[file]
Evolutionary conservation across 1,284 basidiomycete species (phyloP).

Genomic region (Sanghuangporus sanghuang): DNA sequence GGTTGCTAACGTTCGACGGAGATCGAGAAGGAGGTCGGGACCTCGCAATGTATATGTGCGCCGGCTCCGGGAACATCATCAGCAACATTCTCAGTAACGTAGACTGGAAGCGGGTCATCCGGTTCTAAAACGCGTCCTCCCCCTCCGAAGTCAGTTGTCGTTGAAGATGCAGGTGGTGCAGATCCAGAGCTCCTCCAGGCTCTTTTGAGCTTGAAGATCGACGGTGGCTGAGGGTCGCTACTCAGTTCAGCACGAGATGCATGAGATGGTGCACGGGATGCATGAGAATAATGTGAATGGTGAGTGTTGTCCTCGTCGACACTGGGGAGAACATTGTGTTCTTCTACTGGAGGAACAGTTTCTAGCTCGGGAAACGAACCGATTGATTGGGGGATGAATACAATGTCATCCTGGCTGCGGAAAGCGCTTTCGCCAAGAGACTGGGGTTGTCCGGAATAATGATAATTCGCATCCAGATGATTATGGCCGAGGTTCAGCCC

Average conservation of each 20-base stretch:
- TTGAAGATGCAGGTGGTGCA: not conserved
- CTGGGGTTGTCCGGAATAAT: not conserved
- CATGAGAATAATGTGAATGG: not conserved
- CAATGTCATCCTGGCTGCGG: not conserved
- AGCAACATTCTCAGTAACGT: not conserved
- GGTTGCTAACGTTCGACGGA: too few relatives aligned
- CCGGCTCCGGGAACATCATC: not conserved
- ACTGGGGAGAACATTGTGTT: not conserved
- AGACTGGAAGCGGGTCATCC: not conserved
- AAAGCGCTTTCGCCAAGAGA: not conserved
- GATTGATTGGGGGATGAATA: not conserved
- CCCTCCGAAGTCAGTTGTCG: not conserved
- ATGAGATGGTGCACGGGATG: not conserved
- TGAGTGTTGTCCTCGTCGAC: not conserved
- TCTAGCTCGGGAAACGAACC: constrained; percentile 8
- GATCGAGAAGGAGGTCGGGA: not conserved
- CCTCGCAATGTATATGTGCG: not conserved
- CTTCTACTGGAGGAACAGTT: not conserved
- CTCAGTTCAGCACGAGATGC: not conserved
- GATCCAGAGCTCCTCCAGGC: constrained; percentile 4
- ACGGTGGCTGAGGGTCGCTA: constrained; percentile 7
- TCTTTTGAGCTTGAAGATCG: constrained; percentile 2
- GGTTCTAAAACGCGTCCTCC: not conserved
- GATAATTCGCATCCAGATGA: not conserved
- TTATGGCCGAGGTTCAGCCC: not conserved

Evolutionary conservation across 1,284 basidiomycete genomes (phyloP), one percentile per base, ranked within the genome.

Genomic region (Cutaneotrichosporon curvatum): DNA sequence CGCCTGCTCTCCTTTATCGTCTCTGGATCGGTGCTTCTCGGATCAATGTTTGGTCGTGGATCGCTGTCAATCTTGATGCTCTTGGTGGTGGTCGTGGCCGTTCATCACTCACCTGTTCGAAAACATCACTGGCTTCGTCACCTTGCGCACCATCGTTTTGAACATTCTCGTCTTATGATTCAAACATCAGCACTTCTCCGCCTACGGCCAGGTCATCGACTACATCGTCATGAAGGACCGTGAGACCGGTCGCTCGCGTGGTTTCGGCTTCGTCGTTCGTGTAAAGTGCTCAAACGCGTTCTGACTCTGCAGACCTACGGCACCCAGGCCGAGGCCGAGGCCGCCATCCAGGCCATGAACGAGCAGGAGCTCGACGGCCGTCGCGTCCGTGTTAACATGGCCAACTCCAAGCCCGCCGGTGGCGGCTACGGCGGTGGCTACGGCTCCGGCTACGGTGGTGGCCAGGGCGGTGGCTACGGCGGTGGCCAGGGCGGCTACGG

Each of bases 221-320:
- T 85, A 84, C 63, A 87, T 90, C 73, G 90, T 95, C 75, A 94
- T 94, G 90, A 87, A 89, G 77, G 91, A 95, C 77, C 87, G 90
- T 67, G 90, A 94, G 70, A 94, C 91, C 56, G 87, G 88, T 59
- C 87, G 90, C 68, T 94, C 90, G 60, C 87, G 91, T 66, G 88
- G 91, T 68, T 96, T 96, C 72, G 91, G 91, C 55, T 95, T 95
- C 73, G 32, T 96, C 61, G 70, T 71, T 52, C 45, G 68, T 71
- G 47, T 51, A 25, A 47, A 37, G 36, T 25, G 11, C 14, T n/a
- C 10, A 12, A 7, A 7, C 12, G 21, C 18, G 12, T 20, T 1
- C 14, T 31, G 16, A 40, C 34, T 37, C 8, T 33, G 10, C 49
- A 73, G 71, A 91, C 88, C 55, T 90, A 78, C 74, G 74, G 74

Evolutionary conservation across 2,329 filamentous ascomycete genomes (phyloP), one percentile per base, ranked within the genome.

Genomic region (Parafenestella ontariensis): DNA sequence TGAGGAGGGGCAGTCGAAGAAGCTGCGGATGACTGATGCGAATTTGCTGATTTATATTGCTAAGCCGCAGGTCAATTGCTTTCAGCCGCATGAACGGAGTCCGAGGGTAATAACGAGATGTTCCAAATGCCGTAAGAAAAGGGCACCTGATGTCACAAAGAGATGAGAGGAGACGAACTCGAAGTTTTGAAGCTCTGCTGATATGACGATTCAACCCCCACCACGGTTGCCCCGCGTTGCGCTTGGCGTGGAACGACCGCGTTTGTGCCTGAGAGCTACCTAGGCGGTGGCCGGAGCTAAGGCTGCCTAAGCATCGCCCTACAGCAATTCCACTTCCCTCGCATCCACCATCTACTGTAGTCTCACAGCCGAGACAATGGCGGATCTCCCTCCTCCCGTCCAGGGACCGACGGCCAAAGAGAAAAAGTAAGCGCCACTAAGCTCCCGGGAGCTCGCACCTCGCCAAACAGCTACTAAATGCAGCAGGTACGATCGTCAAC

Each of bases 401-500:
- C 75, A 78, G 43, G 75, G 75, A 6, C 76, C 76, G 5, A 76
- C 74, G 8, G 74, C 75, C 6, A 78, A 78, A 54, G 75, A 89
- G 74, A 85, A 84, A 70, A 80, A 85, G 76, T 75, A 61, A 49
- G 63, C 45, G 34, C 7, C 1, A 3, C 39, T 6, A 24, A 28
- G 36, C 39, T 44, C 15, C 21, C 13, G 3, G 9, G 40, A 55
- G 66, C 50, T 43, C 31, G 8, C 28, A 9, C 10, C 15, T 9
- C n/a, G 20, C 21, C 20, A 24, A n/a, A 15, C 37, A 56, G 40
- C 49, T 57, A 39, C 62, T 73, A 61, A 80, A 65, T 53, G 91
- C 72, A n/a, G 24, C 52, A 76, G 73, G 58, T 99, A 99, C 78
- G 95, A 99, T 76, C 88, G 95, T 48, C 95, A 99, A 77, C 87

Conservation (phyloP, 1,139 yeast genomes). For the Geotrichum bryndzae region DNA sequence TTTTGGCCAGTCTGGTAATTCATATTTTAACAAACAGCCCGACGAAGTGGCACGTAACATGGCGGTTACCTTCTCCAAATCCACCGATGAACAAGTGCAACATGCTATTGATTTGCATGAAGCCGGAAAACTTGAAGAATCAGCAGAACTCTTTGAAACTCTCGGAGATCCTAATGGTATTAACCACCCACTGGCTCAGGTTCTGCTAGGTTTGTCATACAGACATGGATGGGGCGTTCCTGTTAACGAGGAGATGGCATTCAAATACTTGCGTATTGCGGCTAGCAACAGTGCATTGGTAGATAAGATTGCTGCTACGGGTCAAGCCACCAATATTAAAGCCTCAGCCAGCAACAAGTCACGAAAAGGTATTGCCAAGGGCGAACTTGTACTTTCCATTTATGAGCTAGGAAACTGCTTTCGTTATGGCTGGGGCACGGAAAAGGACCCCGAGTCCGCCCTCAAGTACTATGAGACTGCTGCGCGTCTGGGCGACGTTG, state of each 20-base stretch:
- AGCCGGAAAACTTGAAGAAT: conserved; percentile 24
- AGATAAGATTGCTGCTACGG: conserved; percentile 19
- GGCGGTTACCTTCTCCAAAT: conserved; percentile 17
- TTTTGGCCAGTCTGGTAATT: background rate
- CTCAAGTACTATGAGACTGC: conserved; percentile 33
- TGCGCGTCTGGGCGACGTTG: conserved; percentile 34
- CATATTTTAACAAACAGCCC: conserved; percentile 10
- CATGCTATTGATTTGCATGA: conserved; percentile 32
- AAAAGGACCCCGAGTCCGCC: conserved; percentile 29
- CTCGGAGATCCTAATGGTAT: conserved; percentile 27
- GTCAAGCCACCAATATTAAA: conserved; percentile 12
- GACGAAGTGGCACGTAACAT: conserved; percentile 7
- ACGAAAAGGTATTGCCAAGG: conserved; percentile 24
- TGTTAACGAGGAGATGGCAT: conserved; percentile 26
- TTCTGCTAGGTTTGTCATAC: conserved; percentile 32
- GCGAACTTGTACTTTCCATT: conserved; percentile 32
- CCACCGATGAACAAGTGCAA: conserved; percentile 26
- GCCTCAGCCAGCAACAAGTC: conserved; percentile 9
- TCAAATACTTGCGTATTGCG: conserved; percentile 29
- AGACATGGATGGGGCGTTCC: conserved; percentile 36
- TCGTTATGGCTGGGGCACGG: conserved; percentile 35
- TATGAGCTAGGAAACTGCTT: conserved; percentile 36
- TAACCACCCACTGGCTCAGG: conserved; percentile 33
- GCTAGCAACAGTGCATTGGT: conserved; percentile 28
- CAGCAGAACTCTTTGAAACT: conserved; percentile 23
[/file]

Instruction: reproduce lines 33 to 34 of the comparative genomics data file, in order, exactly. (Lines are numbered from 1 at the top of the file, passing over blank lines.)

- T 94, G 90, A 87, A 89, G 77, G 91, A 95, C 77, C 87, G 90
- T 67, G 90, A 94, G 70, A 94, C 91, C 56, G 87, G 88, T 59